A while back, in a monthly meeting I have with other lead pastors from the Nairobi Chapel family, we set out to outline important trends shaping our culture. Here are some of the ones I think we need to pay close attention to!
1. Assertive youth culture – the 844 culture is here! Their official language is sheng, they surf the internet daily at cybercafes, meet on facebook, sms at the speed of light & have their own local pop idols and music. They watch music videos all day on TV that our Kenyan censors would never have allowed to air 5 years ago. They have a ‘get rich quick’ mentality (their models include gansta rappers in America who made a lot of money without too much school). They are extremely bright and inquisitive, and they don’t trust the ‘system’. Very few churches are at presently ‘speaking their language’ or seeking to proactively engage them. The existing church will need to undergo not a remodeling but a revolution to reach this generation!
2. Family breakdown – there is increase in family breakdown due to dissapearing extended family support for city dwellers, as well as increasing economic pressure on the family unit. The result is that parents are away from home for longer hours. Among the middle class, children are increasingly being brought up by house-helpers, who act as ‘surrogate mothers’. The result is increasing cases of marital strife, divorce, child abuse, and delinquency. There is a crisis in parenting, with many parents feeling ill-equipped and helpless in bringing up their children to live according to the values they hold dear. The church needs to actively engage measures to offer relevant support to family life, or else it will constantly find itself counseling couples and families when it is already too late!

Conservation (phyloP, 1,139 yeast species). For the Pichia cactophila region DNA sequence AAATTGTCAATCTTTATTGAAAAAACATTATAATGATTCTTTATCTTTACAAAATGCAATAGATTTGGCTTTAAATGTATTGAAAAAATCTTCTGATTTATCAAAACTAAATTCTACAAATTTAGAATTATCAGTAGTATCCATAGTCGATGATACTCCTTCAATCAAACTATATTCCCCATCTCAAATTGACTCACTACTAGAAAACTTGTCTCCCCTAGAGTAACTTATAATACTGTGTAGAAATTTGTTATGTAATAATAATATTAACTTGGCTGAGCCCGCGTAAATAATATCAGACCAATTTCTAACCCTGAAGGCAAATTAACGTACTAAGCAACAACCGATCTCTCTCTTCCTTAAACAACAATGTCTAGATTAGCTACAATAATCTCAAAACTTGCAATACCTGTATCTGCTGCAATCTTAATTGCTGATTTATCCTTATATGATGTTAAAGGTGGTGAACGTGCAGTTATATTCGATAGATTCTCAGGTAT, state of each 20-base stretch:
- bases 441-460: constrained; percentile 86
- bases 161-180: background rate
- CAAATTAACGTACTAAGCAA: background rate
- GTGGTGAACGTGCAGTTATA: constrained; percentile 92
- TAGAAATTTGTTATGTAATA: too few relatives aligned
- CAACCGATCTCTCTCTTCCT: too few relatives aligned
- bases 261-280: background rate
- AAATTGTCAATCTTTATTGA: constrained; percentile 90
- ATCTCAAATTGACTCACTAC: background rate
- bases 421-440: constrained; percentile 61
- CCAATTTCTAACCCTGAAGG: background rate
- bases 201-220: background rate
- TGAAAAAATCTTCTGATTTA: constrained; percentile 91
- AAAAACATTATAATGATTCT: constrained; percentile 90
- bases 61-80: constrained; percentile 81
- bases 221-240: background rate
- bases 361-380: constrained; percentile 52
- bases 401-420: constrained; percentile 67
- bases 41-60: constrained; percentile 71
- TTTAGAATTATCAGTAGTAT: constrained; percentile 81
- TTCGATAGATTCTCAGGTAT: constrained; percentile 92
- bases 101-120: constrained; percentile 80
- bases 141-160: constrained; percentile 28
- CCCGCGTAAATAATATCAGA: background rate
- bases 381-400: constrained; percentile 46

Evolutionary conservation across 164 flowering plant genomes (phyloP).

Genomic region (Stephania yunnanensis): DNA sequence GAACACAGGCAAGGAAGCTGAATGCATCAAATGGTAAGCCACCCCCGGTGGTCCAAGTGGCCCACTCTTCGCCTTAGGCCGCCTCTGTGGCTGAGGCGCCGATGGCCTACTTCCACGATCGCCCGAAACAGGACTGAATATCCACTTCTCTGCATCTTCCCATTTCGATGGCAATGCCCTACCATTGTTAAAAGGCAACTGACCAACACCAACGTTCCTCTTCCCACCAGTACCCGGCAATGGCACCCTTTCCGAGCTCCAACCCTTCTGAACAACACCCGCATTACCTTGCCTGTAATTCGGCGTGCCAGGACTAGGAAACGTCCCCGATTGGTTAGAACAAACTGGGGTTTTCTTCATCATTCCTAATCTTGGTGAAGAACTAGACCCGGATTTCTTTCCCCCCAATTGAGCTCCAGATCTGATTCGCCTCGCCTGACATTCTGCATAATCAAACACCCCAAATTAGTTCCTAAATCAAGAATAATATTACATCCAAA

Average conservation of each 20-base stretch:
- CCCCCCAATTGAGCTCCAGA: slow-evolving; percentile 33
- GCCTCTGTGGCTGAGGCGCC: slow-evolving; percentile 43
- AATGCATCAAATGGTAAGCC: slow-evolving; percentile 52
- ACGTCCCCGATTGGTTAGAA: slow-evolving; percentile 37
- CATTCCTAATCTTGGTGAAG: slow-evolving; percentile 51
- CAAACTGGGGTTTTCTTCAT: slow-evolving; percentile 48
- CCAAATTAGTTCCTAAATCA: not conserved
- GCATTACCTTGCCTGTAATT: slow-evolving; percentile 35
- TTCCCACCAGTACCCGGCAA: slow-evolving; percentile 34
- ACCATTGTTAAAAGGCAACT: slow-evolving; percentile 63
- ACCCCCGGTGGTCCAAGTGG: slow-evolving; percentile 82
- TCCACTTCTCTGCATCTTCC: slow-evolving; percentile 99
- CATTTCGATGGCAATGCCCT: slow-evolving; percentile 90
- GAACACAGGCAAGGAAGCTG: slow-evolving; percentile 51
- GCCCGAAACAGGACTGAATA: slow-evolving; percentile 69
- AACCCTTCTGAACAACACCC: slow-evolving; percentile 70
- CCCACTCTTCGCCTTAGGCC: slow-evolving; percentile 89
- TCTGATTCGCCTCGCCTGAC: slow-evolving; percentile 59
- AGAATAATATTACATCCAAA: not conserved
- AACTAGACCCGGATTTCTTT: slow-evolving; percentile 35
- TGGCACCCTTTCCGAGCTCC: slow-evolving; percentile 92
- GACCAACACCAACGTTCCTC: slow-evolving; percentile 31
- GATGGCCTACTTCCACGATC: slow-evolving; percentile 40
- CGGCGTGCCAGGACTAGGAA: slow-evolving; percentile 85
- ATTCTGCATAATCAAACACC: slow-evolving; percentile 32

3. Growing isolation of a Christian subculture – There is a ‘flight’ from engaging the rest of society as Christians create a thriving Christian subculture. This is seen more and more in Christian radio, TV & newspapers, Christian schools etc. that speak to and serve an exclusively Christian clientele. While these things are not bad in and of themselves, the church needs to proactively participate in our culture in order to impact it positively, otherwise it will become increasingly irrelevant, speaking only with itself, and certainly not being the ‘light of the world’.
4. Increasing suspicion of Christianity – In the past, it was fashionable to be a Christian. Today, the secular media constantly paints Christianity as a part of the ‘status quo’, a colonial hangover that we’re all inevitably moving from. This is only bound to increase. In the future, Christians should be prepared to operate in a culture that is not friendly to their profession of faith and values, and that does not automatically understand their Christian ‘language’.
5. HIV/AIDS orphans – East Africa alone currently has a staggering 4 million AIDS orphans, a number that may double or treble in next 10 years. The implications of this are mind boggling. Governments of the three countries will be overwhelmed for a long time with issues like health care, education & street children. Should Christians be much more aggressively preparing for this by starting children’s homes, VCT centers, HIV support groups, adoption support groups and educational facilities for orphans?
6. Poverty & unemployment – Kenya’s economy has improved greatly over the last 4 years. However, it will take a long time before the economic growth ‘trickles down’ to the common mwananchi. Poverty is dehumanizing – more people steal or go into prostitution today not in a short stint to survive but as a lifestyle. Donations have been shown to do little to stop the cycle of poverty, and in many cases actually worsen the situation. Salvation limits the available modes of survival, and so it is not a good choice for many among the poor! Should churches today be much more passionately involved in engaging people in the areas of creating business opportunities and addressing the issues of poverty?
What must the church of today be doing about these trends? Suggestions are welcome.